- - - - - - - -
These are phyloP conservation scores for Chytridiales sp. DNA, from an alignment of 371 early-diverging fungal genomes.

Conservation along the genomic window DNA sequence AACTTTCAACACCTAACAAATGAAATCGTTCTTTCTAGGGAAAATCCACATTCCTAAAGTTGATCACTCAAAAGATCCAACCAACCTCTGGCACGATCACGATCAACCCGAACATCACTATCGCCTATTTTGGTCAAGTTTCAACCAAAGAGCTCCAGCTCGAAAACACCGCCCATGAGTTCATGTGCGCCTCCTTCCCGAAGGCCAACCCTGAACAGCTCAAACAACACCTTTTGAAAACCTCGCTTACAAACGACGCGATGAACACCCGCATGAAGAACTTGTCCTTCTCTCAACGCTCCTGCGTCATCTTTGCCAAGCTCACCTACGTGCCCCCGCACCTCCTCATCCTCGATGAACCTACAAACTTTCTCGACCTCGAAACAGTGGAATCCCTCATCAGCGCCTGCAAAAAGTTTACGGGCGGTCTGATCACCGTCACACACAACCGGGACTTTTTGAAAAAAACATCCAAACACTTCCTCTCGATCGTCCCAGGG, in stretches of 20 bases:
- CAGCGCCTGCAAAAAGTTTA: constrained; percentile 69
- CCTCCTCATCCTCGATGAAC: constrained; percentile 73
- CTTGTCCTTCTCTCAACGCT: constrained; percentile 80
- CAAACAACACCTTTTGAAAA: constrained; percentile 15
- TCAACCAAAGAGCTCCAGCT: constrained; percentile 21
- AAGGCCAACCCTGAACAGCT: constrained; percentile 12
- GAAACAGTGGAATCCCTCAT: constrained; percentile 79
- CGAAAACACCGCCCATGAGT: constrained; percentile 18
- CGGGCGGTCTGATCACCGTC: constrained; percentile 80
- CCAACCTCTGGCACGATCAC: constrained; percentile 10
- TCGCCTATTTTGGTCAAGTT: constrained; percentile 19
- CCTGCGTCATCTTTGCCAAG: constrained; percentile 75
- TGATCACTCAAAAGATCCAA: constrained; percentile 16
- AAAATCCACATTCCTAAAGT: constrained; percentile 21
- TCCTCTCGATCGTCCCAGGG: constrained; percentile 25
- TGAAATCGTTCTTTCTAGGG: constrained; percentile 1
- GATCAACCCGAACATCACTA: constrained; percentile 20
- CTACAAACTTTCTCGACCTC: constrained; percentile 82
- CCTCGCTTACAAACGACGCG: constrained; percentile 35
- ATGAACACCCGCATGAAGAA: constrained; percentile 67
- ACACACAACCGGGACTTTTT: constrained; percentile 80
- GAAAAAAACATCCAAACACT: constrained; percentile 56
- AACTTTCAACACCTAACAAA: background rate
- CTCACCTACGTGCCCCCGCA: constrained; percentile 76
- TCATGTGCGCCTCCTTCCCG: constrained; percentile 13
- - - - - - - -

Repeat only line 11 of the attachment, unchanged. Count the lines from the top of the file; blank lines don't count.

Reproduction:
- CGGGCGGTCTGATCACCGTC: constrained; percentile 80